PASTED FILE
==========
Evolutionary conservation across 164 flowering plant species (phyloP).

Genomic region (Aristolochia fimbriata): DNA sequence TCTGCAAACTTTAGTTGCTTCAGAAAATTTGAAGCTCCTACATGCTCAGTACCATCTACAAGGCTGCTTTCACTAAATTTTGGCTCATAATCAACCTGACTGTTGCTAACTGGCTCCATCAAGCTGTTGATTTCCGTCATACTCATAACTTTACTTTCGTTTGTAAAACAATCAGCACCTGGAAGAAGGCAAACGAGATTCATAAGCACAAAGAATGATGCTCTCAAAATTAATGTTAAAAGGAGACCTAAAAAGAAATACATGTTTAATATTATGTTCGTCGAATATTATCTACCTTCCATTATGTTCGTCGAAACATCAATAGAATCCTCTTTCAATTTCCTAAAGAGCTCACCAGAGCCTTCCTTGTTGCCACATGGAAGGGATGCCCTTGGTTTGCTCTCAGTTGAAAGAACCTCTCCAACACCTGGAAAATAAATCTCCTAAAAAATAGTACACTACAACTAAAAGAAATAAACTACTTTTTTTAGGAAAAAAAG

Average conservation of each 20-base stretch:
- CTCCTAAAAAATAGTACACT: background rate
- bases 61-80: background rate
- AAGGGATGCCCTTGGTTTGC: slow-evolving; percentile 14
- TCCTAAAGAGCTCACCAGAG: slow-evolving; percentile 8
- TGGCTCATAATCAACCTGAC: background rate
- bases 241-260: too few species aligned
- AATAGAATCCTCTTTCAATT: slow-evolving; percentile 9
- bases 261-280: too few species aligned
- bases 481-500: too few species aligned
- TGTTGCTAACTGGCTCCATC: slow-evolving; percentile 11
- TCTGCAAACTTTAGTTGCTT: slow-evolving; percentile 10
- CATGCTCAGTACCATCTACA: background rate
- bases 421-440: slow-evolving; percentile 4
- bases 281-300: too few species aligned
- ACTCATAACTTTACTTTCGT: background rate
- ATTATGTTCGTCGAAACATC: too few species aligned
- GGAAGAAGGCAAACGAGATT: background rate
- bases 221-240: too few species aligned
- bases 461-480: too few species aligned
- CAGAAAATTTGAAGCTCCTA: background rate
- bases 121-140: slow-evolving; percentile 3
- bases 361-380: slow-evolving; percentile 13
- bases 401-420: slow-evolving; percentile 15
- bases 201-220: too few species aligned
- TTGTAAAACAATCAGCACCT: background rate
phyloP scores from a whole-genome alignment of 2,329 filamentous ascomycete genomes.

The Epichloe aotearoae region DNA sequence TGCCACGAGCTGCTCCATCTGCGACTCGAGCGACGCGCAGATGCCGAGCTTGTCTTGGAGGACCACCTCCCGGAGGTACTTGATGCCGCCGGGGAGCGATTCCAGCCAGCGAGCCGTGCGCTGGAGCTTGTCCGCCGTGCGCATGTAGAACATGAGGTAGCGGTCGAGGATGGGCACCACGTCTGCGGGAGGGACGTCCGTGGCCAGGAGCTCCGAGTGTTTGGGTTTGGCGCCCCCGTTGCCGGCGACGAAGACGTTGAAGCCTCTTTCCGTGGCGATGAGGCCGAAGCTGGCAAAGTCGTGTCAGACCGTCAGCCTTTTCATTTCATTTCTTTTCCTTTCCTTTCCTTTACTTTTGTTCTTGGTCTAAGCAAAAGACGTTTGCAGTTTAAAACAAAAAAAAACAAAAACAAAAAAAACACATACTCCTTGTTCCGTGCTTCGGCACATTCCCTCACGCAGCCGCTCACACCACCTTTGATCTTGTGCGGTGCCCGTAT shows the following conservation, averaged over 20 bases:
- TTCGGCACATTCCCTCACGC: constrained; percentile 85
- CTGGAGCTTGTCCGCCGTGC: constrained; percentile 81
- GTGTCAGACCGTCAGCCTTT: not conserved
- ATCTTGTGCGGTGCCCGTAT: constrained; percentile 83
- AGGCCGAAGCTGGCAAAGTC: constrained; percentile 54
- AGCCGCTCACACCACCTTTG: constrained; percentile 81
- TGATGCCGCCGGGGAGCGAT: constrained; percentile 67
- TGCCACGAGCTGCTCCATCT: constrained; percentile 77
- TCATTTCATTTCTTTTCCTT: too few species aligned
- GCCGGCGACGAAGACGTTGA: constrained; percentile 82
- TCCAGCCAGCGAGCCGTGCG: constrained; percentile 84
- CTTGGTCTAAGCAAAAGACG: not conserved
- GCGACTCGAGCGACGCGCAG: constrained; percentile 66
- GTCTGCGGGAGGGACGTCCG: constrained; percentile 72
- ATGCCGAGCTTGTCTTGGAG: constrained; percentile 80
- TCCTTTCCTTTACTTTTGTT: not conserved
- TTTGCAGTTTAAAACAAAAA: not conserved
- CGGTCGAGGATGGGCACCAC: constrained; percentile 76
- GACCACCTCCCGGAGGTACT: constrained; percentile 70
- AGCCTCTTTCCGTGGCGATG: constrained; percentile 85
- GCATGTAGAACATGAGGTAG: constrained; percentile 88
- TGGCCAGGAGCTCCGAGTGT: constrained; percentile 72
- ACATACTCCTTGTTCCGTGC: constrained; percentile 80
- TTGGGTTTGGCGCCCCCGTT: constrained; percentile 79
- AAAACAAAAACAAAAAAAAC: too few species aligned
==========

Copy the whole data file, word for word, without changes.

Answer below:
Evolutionary conservation across 164 flowering plant species (phyloP).

Genomic region (Aristolochia fimbriata): DNA sequence TCTGCAAACTTTAGTTGCTTCAGAAAATTTGAAGCTCCTACATGCTCAGTACCATCTACAAGGCTGCTTTCACTAAATTTTGGCTCATAATCAACCTGACTGTTGCTAACTGGCTCCATCAAGCTGTTGATTTCCGTCATACTCATAACTTTACTTTCGTTTGTAAAACAATCAGCACCTGGAAGAAGGCAAACGAGATTCATAAGCACAAAGAATGATGCTCTCAAAATTAATGTTAAAAGGAGACCTAAAAAGAAATACATGTTTAATATTATGTTCGTCGAATATTATCTACCTTCCATTATGTTCGTCGAAACATCAATAGAATCCTCTTTCAATTTCCTAAAGAGCTCACCAGAGCCTTCCTTGTTGCCACATGGAAGGGATGCCCTTGGTTTGCTCTCAGTTGAAAGAACCTCTCCAACACCTGGAAAATAAATCTCCTAAAAAATAGTACACTACAACTAAAAGAAATAAACTACTTTTTTTAGGAAAAAAAG

Average conservation of each 20-base stretch:
- CTCCTAAAAAATAGTACACT: background rate
- bases 61-80: background rate
- AAGGGATGCCCTTGGTTTGC: slow-evolving; percentile 14
- TCCTAAAGAGCTCACCAGAG: slow-evolving; percentile 8
- TGGCTCATAATCAACCTGAC: background rate
- bases 241-260: too few species aligned
- AATAGAATCCTCTTTCAATT: slow-evolving; percentile 9
- bases 261-280: too few species aligned
- bases 481-500: too few species aligned
- TGTTGCTAACTGGCTCCATC: slow-evolving; percentile 11
- TCTGCAAACTTTAGTTGCTT: slow-evolving; percentile 10
- CATGCTCAGTACCATCTACA: background rate
- bases 421-440: slow-evolving; percentile 4
- bases 281-300: too few species aligned
- ACTCATAACTTTACTTTCGT: background rate
- ATTATGTTCGTCGAAACATC: too few species aligned
- GGAAGAAGGCAAACGAGATT: background rate
- bases 221-240: too few species aligned
- bases 461-480: too few species aligned
- CAGAAAATTTGAAGCTCCTA: background rate
- bases 121-140: slow-evolving; percentile 3
- bases 361-380: slow-evolving; percentile 13
- bases 401-420: slow-evolving; percentile 15
- bases 201-220: too few species aligned
- TTGTAAAACAATCAGCACCT: background rate
phyloP scores from a whole-genome alignment of 2,329 filamentous ascomycete genomes.

The Epichloe aotearoae region DNA sequence TGCCACGAGCTGCTCCATCTGCGACTCGAGCGACGCGCAGATGCCGAGCTTGTCTTGGAGGACCACCTCCCGGAGGTACTTGATGCCGCCGGGGAGCGATTCCAGCCAGCGAGCCGTGCGCTGGAGCTTGTCCGCCGTGCGCATGTAGAACATGAGGTAGCGGTCGAGGATGGGCACCACGTCTGCGGGAGGGACGTCCGTGGCCAGGAGCTCCGAGTGTTTGGGTTTGGCGCCCCCGTTGCCGGCGACGAAGACGTTGAAGCCTCTTTCCGTGGCGATGAGGCCGAAGCTGGCAAAGTCGTGTCAGACCGTCAGCCTTTTCATTTCATTTCTTTTCCTTTCCTTTCCTTTACTTTTGTTCTTGGTCTAAGCAAAAGACGTTTGCAGTTTAAAACAAAAAAAAACAAAAACAAAAAAAACACATACTCCTTGTTCCGTGCTTCGGCACATTCCCTCACGCAGCCGCTCACACCACCTTTGATCTTGTGCGGTGCCCGTAT shows the following conservation, averaged over 20 bases:
- TTCGGCACATTCCCTCACGC: constrained; percentile 85
- CTGGAGCTTGTCCGCCGTGC: constrained; percentile 81
- GTGTCAGACCGTCAGCCTTT: not conserved
- ATCTTGTGCGGTGCCCGTAT: constrained; percentile 83
- AGGCCGAAGCTGGCAAAGTC: constrained; percentile 54
- AGCCGCTCACACCACCTTTG: constrained; percentile 81
- TGATGCCGCCGGGGAGCGAT: constrained; percentile 67
- TGCCACGAGCTGCTCCATCT: constrained; percentile 77
- TCATTTCATTTCTTTTCCTT: too few species aligned
- GCCGGCGACGAAGACGTTGA: constrained; percentile 82
- TCCAGCCAGCGAGCCGTGCG: constrained; percentile 84
- CTTGGTCTAAGCAAAAGACG: not conserved
- GCGACTCGAGCGACGCGCAG: constrained; percentile 66
- GTCTGCGGGAGGGACGTCCG: constrained; percentile 72
- ATGCCGAGCTTGTCTTGGAG: constrained; percentile 80
- TCCTTTCCTTTACTTTTGTT: not conserved
- TTTGCAGTTTAAAACAAAAA: not conserved
- CGGTCGAGGATGGGCACCAC: constrained; percentile 76
- GACCACCTCCCGGAGGTACT: constrained; percentile 70
- AGCCTCTTTCCGTGGCGATG: constrained; percentile 85
- GCATGTAGAACATGAGGTAG: constrained; percentile 88
- TGGCCAGGAGCTCCGAGTGT: constrained; percentile 72
- ACATACTCCTTGTTCCGTGC: constrained; percentile 80
- TTGGGTTTGGCGCCCCCGTT: constrained; percentile 79
- AAAACAAAAACAAAAAAAAC: too few species aligned